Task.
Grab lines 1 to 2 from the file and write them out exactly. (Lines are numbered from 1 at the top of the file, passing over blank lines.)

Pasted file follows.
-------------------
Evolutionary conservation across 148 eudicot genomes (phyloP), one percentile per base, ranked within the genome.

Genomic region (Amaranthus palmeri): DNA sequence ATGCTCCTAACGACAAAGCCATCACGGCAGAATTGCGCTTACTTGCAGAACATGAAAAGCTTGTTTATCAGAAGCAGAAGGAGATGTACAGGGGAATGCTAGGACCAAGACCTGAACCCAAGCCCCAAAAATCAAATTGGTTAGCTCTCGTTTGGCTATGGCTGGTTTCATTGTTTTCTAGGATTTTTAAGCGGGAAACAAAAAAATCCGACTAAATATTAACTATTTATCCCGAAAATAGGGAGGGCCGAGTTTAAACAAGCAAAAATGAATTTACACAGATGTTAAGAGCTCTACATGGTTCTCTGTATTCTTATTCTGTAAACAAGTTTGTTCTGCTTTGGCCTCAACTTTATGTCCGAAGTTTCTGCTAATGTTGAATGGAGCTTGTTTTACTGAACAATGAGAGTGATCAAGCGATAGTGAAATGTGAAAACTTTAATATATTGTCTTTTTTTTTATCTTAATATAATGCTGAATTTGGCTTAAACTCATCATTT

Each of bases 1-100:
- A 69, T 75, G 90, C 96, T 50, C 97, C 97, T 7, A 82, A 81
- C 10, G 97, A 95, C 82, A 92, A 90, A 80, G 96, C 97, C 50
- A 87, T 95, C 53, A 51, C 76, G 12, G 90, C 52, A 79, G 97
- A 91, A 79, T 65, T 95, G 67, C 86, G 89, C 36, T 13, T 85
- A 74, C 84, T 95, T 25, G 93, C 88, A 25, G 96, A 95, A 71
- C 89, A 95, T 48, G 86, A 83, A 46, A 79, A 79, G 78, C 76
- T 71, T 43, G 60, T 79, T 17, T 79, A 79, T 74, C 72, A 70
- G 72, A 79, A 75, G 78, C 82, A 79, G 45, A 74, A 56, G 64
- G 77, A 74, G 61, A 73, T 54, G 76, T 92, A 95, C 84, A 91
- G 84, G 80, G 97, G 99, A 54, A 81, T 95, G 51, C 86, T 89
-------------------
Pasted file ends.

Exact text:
Evolutionary conservation across 148 eudicot genomes (phyloP), one percentile per base, ranked within the genome.

Genomic region (Amaranthus palmeri): DNA sequence ATGCTCCTAACGACAAAGCCATCACGGCAGAATTGCGCTTACTTGCAGAACATGAAAAGCTTGTTTATCAGAAGCAGAAGGAGATGTACAGGGGAATGCTAGGACCAAGACCTGAACCCAAGCCCCAAAAATCAAATTGGTTAGCTCTCGTTTGGCTATGGCTGGTTTCATTGTTTTCTAGGATTTTTAAGCGGGAAACAAAAAAATCCGACTAAATATTAACTATTTATCCCGAAAATAGGGAGGGCCGAGTTTAAACAAGCAAAAATGAATTTACACAGATGTTAAGAGCTCTACATGGTTCTCTGTATTCTTATTCTGTAAACAAGTTTGTTCTGCTTTGGCCTCAACTTTATGTCCGAAGTTTCTGCTAATGTTGAATGGAGCTTGTTTTACTGAACAATGAGAGTGATCAAGCGATAGTGAAATGTGAAAACTTTAATATATTGTCTTTTTTTTTATCTTAATATAATGCTGAATTTGGCTTAAACTCATCATTT